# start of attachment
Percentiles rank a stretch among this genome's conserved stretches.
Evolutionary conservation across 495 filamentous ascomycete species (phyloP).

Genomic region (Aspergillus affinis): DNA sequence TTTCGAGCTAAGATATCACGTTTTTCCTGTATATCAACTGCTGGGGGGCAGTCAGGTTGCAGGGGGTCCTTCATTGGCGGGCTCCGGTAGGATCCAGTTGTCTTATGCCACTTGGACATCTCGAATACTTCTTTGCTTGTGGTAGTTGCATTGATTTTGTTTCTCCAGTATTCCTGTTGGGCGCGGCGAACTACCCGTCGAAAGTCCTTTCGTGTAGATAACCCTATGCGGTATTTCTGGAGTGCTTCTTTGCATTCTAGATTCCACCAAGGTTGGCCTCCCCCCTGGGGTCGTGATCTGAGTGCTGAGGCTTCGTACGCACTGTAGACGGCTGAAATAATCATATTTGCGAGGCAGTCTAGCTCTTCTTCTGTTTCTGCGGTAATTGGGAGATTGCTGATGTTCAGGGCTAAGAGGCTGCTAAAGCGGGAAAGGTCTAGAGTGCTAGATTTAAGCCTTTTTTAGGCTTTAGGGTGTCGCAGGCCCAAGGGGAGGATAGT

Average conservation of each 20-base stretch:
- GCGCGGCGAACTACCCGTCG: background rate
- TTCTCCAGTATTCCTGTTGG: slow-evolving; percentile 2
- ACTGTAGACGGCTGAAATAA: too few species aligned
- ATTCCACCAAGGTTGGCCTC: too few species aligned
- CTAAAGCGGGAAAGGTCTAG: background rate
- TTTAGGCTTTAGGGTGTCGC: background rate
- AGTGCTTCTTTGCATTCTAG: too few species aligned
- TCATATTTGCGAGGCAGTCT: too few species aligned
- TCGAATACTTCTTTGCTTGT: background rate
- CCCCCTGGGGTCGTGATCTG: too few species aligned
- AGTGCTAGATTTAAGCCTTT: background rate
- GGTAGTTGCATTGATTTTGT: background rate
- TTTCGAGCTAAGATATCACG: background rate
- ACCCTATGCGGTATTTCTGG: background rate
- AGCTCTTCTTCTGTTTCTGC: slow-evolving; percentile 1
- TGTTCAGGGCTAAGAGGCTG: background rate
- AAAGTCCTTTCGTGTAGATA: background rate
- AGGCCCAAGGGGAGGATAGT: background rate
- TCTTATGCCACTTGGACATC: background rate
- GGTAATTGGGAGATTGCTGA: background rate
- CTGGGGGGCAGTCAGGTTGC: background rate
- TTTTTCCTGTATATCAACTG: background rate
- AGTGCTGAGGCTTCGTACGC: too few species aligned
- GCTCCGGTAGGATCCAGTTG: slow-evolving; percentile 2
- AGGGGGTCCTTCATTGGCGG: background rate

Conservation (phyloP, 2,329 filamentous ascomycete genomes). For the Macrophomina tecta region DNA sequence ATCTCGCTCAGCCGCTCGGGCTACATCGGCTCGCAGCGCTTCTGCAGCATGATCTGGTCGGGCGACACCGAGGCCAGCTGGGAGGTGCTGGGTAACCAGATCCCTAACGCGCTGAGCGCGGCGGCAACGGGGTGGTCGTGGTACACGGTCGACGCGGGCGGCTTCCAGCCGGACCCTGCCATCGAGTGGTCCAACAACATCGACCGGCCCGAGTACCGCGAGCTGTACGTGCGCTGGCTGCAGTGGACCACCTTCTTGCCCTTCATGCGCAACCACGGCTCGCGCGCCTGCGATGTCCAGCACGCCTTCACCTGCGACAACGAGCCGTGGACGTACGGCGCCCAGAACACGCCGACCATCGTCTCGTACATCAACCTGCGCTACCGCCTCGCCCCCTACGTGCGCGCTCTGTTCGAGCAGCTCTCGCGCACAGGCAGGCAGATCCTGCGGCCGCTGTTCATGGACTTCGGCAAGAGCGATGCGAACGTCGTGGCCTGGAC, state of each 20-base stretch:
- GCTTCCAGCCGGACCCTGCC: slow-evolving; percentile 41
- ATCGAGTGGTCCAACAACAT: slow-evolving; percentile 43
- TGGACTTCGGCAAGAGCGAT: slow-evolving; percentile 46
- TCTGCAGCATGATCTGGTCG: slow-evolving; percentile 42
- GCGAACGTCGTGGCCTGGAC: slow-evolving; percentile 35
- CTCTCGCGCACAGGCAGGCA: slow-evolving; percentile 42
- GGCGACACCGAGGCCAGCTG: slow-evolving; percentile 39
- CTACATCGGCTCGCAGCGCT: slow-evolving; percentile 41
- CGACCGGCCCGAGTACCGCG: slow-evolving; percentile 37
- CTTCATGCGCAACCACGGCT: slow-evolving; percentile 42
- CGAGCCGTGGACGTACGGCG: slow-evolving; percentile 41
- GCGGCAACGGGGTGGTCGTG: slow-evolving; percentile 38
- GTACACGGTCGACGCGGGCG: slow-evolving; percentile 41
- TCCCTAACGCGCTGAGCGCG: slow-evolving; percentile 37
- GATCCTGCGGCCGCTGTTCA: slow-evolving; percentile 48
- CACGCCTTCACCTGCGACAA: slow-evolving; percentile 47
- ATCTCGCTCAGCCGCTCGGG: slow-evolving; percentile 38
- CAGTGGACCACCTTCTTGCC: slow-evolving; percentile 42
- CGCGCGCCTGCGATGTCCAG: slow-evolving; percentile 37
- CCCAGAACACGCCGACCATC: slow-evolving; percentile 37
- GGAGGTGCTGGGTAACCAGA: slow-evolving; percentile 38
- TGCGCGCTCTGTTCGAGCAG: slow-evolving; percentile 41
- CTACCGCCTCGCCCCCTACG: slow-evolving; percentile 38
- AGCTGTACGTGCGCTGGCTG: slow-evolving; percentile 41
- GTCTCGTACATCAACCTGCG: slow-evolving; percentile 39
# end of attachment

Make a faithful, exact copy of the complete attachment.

Percentiles rank a stretch among this genome's conserved stretches.
Evolutionary conservation across 495 filamentous ascomycete species (phyloP).

Genomic region (Aspergillus affinis): DNA sequence TTTCGAGCTAAGATATCACGTTTTTCCTGTATATCAACTGCTGGGGGGCAGTCAGGTTGCAGGGGGTCCTTCATTGGCGGGCTCCGGTAGGATCCAGTTGTCTTATGCCACTTGGACATCTCGAATACTTCTTTGCTTGTGGTAGTTGCATTGATTTTGTTTCTCCAGTATTCCTGTTGGGCGCGGCGAACTACCCGTCGAAAGTCCTTTCGTGTAGATAACCCTATGCGGTATTTCTGGAGTGCTTCTTTGCATTCTAGATTCCACCAAGGTTGGCCTCCCCCCTGGGGTCGTGATCTGAGTGCTGAGGCTTCGTACGCACTGTAGACGGCTGAAATAATCATATTTGCGAGGCAGTCTAGCTCTTCTTCTGTTTCTGCGGTAATTGGGAGATTGCTGATGTTCAGGGCTAAGAGGCTGCTAAAGCGGGAAAGGTCTAGAGTGCTAGATTTAAGCCTTTTTTAGGCTTTAGGGTGTCGCAGGCCCAAGGGGAGGATAGT

Average conservation of each 20-base stretch:
- GCGCGGCGAACTACCCGTCG: background rate
- TTCTCCAGTATTCCTGTTGG: slow-evolving; percentile 2
- ACTGTAGACGGCTGAAATAA: too few species aligned
- ATTCCACCAAGGTTGGCCTC: too few species aligned
- CTAAAGCGGGAAAGGTCTAG: background rate
- TTTAGGCTTTAGGGTGTCGC: background rate
- AGTGCTTCTTTGCATTCTAG: too few species aligned
- TCATATTTGCGAGGCAGTCT: too few species aligned
- TCGAATACTTCTTTGCTTGT: background rate
- CCCCCTGGGGTCGTGATCTG: too few species aligned
- AGTGCTAGATTTAAGCCTTT: background rate
- GGTAGTTGCATTGATTTTGT: background rate
- TTTCGAGCTAAGATATCACG: background rate
- ACCCTATGCGGTATTTCTGG: background rate
- AGCTCTTCTTCTGTTTCTGC: slow-evolving; percentile 1
- TGTTCAGGGCTAAGAGGCTG: background rate
- AAAGTCCTTTCGTGTAGATA: background rate
- AGGCCCAAGGGGAGGATAGT: background rate
- TCTTATGCCACTTGGACATC: background rate
- GGTAATTGGGAGATTGCTGA: background rate
- CTGGGGGGCAGTCAGGTTGC: background rate
- TTTTTCCTGTATATCAACTG: background rate
- AGTGCTGAGGCTTCGTACGC: too few species aligned
- GCTCCGGTAGGATCCAGTTG: slow-evolving; percentile 2
- AGGGGGTCCTTCATTGGCGG: background rate

Conservation (phyloP, 2,329 filamentous ascomycete genomes). For the Macrophomina tecta region DNA sequence ATCTCGCTCAGCCGCTCGGGCTACATCGGCTCGCAGCGCTTCTGCAGCATGATCTGGTCGGGCGACACCGAGGCCAGCTGGGAGGTGCTGGGTAACCAGATCCCTAACGCGCTGAGCGCGGCGGCAACGGGGTGGTCGTGGTACACGGTCGACGCGGGCGGCTTCCAGCCGGACCCTGCCATCGAGTGGTCCAACAACATCGACCGGCCCGAGTACCGCGAGCTGTACGTGCGCTGGCTGCAGTGGACCACCTTCTTGCCCTTCATGCGCAACCACGGCTCGCGCGCCTGCGATGTCCAGCACGCCTTCACCTGCGACAACGAGCCGTGGACGTACGGCGCCCAGAACACGCCGACCATCGTCTCGTACATCAACCTGCGCTACCGCCTCGCCCCCTACGTGCGCGCTCTGTTCGAGCAGCTCTCGCGCACAGGCAGGCAGATCCTGCGGCCGCTGTTCATGGACTTCGGCAAGAGCGATGCGAACGTCGTGGCCTGGAC, state of each 20-base stretch:
- GCTTCCAGCCGGACCCTGCC: slow-evolving; percentile 41
- ATCGAGTGGTCCAACAACAT: slow-evolving; percentile 43
- TGGACTTCGGCAAGAGCGAT: slow-evolving; percentile 46
- TCTGCAGCATGATCTGGTCG: slow-evolving; percentile 42
- GCGAACGTCGTGGCCTGGAC: slow-evolving; percentile 35
- CTCTCGCGCACAGGCAGGCA: slow-evolving; percentile 42
- GGCGACACCGAGGCCAGCTG: slow-evolving; percentile 39
- CTACATCGGCTCGCAGCGCT: slow-evolving; percentile 41
- CGACCGGCCCGAGTACCGCG: slow-evolving; percentile 37
- CTTCATGCGCAACCACGGCT: slow-evolving; percentile 42
- CGAGCCGTGGACGTACGGCG: slow-evolving; percentile 41
- GCGGCAACGGGGTGGTCGTG: slow-evolving; percentile 38
- GTACACGGTCGACGCGGGCG: slow-evolving; percentile 41
- TCCCTAACGCGCTGAGCGCG: slow-evolving; percentile 37
- GATCCTGCGGCCGCTGTTCA: slow-evolving; percentile 48
- CACGCCTTCACCTGCGACAA: slow-evolving; percentile 47
- ATCTCGCTCAGCCGCTCGGG: slow-evolving; percentile 38
- CAGTGGACCACCTTCTTGCC: slow-evolving; percentile 42
- CGCGCGCCTGCGATGTCCAG: slow-evolving; percentile 37
- CCCAGAACACGCCGACCATC: slow-evolving; percentile 37
- GGAGGTGCTGGGTAACCAGA: slow-evolving; percentile 38
- TGCGCGCTCTGTTCGAGCAG: slow-evolving; percentile 41
- CTACCGCCTCGCCCCCTACG: slow-evolving; percentile 38
- AGCTGTACGTGCGCTGGCTG: slow-evolving; percentile 41
- GTCTCGTACATCAACCTGCG: slow-evolving; percentile 39